High levels of poaching and the continuing illegal ivory trade continue to pose a threat to Africa’s elephants – although the spike in poaching has started to level out following concerted efforts to combat the phenomenon.
“There are some encouraging signs but much more remains to be done,” said John E Scanlon, the secretary-general of the UN-backed Convention on International Trade in Endangered Species of Wild Fauna and Flora (CITES) in a Thursday press release.
“The momentum generated over the past five years is translating into deeper and stronger efforts to fight poaching and illicit trafficking on the front-lines, where it is needed most – from the rangers in the field, to police and customs at ports of entry and exit and across illicit markets,” he added.
The two CITES monitoring programmes – the Elephant Trade Information System (ETIS) and the Monitoring the Illegal Killing of Elephants (MIKE) – will present their reports, which contain these findings, to the 17th Conference of the Parties (CoP17) of CITES, from September 24 to October 5 in Johannesburg
The reports indicate that the sharp upward trends in poaching, which started in 2006, have started to level off with continental levels of illegal killing of elephants stabilising, or slightly decreasing.
However, the levels of poaching remain far too high to allow elephant populations to recover, with some populations facing risk of local extinction, the reports say.
The ETIS report shows that in 2012 and 2013, levels of illegal ivory trade reached their highest levels since CITES agreed to ban the commercial trade in raw ivory in 1989.
The ETIS report makes some specific suggestions, including greater and more focused commitment on the investigation of large-scale ivory seizures along the entire trade chain, scaled-up forensic examinations to source the origins of the ivory, and the establishment of itemised inventory lists of the contents of seizures.
The MIKE figures show that the steady increase in levels of illegal killing of elephants since 2006, which peaked in 2011, has been halted and stabilised, but that levels remain unacceptably high overall.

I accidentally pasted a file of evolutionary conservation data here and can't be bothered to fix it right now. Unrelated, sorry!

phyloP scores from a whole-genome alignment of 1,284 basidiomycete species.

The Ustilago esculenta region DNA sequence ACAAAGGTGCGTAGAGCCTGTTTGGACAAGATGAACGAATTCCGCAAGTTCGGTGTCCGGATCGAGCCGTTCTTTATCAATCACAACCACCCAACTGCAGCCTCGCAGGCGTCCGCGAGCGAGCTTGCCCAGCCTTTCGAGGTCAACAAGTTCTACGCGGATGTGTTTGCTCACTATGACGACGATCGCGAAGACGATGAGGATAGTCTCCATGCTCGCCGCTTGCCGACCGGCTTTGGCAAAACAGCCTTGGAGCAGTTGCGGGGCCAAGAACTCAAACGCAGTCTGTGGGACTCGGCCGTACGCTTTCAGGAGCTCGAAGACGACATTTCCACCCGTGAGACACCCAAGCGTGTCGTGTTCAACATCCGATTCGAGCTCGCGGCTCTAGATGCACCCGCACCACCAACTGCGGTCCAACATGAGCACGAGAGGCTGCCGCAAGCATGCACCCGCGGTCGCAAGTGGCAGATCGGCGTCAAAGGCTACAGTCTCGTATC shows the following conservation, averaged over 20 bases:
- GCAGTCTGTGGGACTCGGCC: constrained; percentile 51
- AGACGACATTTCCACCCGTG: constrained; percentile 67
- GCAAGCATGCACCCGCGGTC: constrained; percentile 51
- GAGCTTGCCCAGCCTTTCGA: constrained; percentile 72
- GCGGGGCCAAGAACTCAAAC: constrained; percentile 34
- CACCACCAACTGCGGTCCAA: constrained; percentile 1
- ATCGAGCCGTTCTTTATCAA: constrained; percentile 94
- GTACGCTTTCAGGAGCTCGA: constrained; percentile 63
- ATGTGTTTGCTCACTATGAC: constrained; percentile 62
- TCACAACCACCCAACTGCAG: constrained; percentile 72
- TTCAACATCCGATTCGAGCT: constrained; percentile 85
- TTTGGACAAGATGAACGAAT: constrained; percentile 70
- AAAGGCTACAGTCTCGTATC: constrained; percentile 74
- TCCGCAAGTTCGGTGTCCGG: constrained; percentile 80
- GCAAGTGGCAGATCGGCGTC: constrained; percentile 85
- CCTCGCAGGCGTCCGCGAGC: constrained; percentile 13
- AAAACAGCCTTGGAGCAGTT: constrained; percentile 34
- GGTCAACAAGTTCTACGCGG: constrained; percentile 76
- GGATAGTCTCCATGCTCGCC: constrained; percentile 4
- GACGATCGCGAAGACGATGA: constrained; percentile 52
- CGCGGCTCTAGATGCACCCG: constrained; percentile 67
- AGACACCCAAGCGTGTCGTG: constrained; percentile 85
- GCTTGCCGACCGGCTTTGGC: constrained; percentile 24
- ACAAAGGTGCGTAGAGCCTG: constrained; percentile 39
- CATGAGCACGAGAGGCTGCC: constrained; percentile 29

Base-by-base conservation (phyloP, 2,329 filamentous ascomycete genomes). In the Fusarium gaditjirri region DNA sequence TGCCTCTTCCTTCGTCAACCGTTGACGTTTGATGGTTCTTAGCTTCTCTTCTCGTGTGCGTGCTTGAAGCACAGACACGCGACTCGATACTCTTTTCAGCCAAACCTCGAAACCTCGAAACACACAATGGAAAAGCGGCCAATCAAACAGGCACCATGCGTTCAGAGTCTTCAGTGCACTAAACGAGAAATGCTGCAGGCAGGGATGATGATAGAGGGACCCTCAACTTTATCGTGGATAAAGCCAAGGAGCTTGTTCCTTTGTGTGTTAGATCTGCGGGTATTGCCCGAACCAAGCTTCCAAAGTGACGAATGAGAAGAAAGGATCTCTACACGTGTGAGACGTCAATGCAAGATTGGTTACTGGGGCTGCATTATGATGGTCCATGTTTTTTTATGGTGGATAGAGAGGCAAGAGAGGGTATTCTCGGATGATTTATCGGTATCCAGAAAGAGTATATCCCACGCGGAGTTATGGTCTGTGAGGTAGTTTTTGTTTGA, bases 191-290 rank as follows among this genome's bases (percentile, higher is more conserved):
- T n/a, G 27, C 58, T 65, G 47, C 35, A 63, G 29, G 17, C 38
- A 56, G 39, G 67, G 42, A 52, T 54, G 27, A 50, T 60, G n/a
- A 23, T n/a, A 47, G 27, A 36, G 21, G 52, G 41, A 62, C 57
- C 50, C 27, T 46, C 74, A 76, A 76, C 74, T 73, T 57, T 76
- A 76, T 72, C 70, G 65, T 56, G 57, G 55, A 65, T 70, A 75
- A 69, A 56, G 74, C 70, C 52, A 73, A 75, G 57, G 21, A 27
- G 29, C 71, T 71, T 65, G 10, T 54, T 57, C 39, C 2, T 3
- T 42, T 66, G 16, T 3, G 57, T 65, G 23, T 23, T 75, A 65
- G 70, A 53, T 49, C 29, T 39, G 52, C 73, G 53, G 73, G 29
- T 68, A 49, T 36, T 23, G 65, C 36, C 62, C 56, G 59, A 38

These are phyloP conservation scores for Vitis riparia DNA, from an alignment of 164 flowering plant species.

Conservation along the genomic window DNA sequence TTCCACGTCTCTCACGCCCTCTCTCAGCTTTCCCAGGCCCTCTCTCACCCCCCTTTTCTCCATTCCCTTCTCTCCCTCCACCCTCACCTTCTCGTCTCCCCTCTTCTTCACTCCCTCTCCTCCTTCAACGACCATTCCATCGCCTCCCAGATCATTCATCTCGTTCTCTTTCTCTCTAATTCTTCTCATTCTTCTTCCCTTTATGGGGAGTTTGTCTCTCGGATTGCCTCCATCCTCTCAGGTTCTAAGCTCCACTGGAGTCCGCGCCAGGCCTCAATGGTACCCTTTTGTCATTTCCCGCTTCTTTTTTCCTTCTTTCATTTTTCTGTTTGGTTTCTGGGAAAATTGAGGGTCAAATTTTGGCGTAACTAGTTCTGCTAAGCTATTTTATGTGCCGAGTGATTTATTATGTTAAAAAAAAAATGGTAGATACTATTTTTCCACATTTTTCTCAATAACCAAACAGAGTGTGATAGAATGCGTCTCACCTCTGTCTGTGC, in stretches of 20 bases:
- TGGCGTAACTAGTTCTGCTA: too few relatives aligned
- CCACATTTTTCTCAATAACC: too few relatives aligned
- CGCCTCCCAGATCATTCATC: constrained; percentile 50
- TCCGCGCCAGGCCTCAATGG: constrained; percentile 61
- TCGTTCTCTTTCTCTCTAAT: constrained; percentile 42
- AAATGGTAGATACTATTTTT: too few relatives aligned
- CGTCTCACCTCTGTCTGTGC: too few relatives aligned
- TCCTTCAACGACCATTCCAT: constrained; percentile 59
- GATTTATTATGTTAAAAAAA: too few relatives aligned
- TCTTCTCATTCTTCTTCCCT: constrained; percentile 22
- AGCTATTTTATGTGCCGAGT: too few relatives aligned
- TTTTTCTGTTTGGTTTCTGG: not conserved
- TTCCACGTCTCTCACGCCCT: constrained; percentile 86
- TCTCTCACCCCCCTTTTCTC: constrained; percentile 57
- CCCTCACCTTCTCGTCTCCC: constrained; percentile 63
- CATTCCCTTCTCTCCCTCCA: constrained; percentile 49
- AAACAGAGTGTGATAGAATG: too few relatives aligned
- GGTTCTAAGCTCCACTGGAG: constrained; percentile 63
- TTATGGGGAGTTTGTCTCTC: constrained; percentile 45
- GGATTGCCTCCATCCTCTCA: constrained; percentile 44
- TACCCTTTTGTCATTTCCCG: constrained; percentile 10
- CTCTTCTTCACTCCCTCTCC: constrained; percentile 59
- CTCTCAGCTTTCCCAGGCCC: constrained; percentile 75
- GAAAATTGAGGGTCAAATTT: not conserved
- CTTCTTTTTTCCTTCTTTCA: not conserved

The report estimates that the number of elephants illegally killed annually in Africa between 2010 and 2015 ran into the tens of thousands.
Although overall trends are moving in the right direction, elephant poaching in 2015 remained a cause for serious concern, it says.
The figures show that Southern Africa is the only sub-region that has not seen illegal killings exceed natural deaths since MIKE monitoring began in the early 2000s.
But for the first time, a spike in elephant poaching was observed in South Africa’s Kruger National Park.
The elephant population in the park is not in decline, but the situation could change if current trends continue.
One theory to protect elephants stipulates that legalising the ivory trade could bring the practice under control.
However, South Africa’s Endangered Wildlife Trust (EWT) does not want to see the ivory trade legalised.
“The sustainable, ethical and legal use of ivory can’t be enforced in South Africa currently,” Belinda Glenn from EWT told the African News Agency (ANA).
“No country has expressed an interest in legal rhino or elephant horn import to-date,” said Glenn.
“South Africa will therefore need to identify willing, compliant, regulated and established trading partners as approved by the CITES (Convention on International Trade in Endangered Species of Wild Fauna and Flora secretariat),” added Glenn.
But David Newton, the regional director for East and Southern Africa of Traffic, an international organisation which aims to ensure that trade in wild plants and animals is not a threat to the conservation of nature, said there was no factual evidence to back the theory that a controlled ivory trade led to an increase in illegal poaching.
“Traffic doesn’t argue for or against a controlled trade. We look at the pros and cons of the debate and plan to come up with recommendations at the CITES conference in September,” Newton told ANA.
– African News Agency (ANA)